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April 15, 2013 | by  | in News |
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A Fare Go

  • Discounted public-transport fares for tertiary students may be one bus stop closer to reality as the Fairer Fares campaign gains momentum, with five Wellington Regional Councillors onboard.
    • The Get on Board for Fairer Fares for Tertiary Students campaign, led by VUWSA’s Wellbeing and Sustainability officer Rick Zwaan, aims to “increase the accessibility of study in Wellington through campaigning for Fairer Fares for tertiary students.”

The campaign proposes a student transport concession card which Zwaan says will contribute to “equitability of student life, cultural and economic vibrancy, a sustainable, low-carbon future and retaining tertiary talent in Wellington.”

The campaign has received support from five Wellington councillors, more than 1500 people who have signed petition postcards, and over 200 people who have emailed councillors through the campaign’s website.

However it may be a long journey before students can snap on with a discount, as the campaign needs a majority of seven of the 13 councillors in support of discounted fares. When a majority is reached, one councillor will put forward a paper outlining the discount to the committee, who will vote on the motion.

  • Zwaan says that as yet, no councillors have said outright they would not support the campaign.

Salient spoke to Wellington Regional Councillors Prue Lamason and Paul Swain, who were both aware of the campaign but believed the costs of implementation needed more discussion. Councillor Judith Aitken said she “has not heard of the campaign” but that she was “open to the sympathies of students and the possibility of discounted student fares.”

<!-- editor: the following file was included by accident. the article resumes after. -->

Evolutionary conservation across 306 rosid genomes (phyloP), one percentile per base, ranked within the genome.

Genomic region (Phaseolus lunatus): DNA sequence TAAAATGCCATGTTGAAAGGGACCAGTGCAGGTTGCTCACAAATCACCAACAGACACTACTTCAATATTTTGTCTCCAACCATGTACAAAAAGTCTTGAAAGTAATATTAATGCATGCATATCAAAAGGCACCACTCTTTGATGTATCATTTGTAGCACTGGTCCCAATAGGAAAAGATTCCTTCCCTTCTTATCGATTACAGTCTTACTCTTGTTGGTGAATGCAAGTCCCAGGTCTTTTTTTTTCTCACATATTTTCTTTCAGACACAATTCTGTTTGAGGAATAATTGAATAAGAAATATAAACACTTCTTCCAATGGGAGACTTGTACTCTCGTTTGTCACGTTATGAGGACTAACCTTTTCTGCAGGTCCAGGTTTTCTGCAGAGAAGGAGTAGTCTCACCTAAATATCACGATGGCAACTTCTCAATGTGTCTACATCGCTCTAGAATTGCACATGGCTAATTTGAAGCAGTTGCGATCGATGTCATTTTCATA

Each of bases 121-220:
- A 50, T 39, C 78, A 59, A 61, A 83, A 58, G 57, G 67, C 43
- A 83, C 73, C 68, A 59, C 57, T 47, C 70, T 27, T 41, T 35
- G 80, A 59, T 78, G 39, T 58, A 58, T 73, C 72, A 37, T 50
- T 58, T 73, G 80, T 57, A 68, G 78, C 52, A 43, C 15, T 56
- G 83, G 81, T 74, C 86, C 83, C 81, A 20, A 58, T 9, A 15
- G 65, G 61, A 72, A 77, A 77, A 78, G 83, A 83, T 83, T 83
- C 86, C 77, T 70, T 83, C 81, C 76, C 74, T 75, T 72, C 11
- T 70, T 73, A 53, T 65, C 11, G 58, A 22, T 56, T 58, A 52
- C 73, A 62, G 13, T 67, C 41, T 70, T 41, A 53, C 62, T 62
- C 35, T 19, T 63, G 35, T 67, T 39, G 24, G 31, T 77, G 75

Wellington Council Public Transport Committee Deputy Chairman Peter Glensor said that more than 75 per cent of the Council’s budget is spent on public transport, and an in-depth analysis of how fares are organised must happen before any decision on fee cuts for students can be made.

The campaign is not just about achieving Council support, but also about engaging with the wider Wellington community, says Zwaan.

“We want to hold forums around the region to hear student stories and get those stories out there. It’s about helping to create a vibrant Wellington region where students want to live, learn, and later work.”

Zwaan also says that if implemented, discounted rates will also benefit Wellington businesses.

“The reality is that there is no more room for cars in Wellington[‘s] CBD, so the only way to get spenders into the city is by public transport. More students mean more business,” he says.

Wellington is one of the only large cities in New Zealand without a student discount.

The first major event for the Fairer Fares campaign will be a participatory space for student stories and perspectives on the need for Fairer Fares, called the Better Forum for Public Transport. This will be held at the Campus Hub on 8 May.